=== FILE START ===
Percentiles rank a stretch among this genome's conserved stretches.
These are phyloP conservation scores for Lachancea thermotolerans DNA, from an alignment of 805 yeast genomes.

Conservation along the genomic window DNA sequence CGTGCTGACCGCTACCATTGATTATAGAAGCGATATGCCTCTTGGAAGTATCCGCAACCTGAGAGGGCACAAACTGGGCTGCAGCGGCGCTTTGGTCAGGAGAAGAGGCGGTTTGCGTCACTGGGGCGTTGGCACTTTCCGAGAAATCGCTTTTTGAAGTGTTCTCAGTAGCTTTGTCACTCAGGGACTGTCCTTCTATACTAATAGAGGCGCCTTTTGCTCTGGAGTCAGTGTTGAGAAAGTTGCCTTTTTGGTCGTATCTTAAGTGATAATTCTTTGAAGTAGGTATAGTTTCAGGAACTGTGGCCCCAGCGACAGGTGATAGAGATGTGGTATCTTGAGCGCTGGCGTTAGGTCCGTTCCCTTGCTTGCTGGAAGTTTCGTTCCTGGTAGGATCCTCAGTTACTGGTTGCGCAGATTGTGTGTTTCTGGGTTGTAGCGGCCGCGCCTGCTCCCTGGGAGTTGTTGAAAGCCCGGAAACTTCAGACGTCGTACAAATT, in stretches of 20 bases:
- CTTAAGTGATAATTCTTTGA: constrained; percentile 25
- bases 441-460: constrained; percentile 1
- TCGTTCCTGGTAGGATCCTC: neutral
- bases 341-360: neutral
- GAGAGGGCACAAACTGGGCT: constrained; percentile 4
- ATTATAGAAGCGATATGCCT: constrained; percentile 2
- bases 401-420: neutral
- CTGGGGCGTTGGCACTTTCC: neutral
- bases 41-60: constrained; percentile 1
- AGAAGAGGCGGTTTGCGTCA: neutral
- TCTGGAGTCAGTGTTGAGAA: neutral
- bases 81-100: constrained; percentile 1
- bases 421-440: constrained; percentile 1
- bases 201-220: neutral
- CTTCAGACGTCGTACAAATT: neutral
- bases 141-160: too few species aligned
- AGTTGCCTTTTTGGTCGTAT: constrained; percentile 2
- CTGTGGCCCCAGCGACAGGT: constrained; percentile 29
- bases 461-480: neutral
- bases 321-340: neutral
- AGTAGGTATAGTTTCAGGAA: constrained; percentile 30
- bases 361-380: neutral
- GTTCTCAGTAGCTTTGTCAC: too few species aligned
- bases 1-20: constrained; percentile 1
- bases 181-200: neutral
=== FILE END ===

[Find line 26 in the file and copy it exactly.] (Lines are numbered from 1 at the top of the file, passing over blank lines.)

- GTTCTCAGTAGCTTTGTCAC: too few species aligned